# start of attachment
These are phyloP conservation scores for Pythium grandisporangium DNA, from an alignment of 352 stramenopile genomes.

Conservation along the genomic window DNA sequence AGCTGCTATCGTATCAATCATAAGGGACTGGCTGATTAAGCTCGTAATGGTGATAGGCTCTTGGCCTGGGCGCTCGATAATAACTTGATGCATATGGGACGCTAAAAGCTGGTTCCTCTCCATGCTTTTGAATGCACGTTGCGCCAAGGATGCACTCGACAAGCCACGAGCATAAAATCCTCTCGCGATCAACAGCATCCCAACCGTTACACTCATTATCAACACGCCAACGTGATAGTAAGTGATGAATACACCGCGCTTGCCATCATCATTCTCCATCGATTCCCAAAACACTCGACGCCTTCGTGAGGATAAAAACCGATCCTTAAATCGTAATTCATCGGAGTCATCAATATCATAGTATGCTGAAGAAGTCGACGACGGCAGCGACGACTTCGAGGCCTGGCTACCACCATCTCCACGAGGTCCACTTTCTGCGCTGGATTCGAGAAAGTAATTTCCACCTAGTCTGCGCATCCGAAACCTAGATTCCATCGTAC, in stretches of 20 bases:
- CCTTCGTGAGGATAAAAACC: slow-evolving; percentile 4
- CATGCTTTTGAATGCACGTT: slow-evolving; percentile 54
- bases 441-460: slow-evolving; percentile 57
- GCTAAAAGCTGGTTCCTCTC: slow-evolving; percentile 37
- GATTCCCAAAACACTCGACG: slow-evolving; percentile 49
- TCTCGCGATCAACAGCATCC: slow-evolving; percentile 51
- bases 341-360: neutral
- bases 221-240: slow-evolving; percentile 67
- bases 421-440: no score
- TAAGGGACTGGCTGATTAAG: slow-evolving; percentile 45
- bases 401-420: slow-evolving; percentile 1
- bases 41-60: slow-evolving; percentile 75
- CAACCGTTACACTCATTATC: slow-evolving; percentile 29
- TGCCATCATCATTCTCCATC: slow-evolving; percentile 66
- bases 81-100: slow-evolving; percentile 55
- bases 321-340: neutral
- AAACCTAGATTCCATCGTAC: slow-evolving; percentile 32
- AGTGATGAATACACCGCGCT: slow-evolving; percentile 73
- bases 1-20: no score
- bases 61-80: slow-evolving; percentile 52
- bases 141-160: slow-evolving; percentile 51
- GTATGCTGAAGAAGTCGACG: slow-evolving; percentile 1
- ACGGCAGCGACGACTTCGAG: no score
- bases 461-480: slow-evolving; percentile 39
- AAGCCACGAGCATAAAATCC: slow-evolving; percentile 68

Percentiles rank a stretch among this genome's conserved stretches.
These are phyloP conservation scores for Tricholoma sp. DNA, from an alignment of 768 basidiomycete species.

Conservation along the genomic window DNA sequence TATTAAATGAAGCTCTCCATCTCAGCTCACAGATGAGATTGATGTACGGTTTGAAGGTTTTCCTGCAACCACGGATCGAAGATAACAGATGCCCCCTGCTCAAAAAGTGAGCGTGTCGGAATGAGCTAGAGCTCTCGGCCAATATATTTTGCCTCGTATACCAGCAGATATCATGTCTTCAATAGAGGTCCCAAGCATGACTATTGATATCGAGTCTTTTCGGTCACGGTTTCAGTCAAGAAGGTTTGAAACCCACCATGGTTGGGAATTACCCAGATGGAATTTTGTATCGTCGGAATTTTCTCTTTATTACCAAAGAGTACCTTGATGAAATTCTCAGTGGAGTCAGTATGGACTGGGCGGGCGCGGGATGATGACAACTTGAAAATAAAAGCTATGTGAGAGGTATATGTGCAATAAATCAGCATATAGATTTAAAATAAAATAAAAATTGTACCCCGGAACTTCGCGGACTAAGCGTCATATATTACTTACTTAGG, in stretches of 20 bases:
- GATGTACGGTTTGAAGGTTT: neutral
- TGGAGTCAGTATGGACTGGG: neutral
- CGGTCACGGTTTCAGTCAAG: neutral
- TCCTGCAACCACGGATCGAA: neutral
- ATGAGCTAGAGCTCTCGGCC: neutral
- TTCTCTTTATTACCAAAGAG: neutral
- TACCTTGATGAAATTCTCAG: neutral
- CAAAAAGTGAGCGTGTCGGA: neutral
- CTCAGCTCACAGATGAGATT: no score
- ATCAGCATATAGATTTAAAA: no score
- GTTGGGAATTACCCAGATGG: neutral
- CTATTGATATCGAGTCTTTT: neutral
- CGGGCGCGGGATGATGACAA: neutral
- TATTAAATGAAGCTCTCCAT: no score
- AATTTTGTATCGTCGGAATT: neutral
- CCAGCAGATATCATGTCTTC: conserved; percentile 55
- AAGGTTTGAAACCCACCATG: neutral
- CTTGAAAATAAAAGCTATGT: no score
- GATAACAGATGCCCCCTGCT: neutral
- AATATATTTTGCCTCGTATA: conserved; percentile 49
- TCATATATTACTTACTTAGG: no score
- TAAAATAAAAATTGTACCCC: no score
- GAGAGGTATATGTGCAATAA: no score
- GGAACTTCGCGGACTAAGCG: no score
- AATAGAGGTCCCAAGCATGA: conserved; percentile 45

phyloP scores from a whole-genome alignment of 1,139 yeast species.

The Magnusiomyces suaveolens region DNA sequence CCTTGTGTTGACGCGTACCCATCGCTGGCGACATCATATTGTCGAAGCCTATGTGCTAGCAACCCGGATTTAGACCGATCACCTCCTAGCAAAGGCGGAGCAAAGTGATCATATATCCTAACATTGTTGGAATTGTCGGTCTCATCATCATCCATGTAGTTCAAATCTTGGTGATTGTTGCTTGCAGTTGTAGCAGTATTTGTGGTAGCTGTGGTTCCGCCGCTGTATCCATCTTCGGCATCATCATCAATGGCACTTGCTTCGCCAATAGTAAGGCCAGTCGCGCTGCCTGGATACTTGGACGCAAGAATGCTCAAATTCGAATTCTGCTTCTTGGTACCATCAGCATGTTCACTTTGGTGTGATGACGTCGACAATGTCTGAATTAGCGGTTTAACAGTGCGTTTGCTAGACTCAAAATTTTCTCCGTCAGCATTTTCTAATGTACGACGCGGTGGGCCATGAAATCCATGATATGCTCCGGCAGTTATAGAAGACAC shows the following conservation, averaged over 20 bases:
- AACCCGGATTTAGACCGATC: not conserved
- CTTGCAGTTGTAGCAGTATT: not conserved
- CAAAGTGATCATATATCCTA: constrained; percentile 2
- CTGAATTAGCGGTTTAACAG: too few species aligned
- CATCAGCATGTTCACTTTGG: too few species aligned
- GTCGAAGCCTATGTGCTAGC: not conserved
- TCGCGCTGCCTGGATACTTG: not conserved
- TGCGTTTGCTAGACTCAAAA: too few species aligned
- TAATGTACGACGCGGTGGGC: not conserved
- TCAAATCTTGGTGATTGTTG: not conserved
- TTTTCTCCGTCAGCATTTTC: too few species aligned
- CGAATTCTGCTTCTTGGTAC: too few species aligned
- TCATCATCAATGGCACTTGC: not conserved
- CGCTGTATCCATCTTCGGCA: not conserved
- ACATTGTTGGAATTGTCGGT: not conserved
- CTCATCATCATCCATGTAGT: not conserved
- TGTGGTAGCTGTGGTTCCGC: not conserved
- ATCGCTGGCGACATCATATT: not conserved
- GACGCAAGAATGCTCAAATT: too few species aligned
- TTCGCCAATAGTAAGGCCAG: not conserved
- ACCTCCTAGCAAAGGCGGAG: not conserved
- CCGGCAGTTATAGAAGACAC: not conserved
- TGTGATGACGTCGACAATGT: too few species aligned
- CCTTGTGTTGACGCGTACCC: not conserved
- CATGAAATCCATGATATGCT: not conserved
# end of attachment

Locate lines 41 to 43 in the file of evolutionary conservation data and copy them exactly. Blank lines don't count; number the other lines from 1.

- GTTGGGAATTACCCAGATGG: neutral
- CTATTGATATCGAGTCTTTT: neutral
- CGGGCGCGGGATGATGACAA: neutral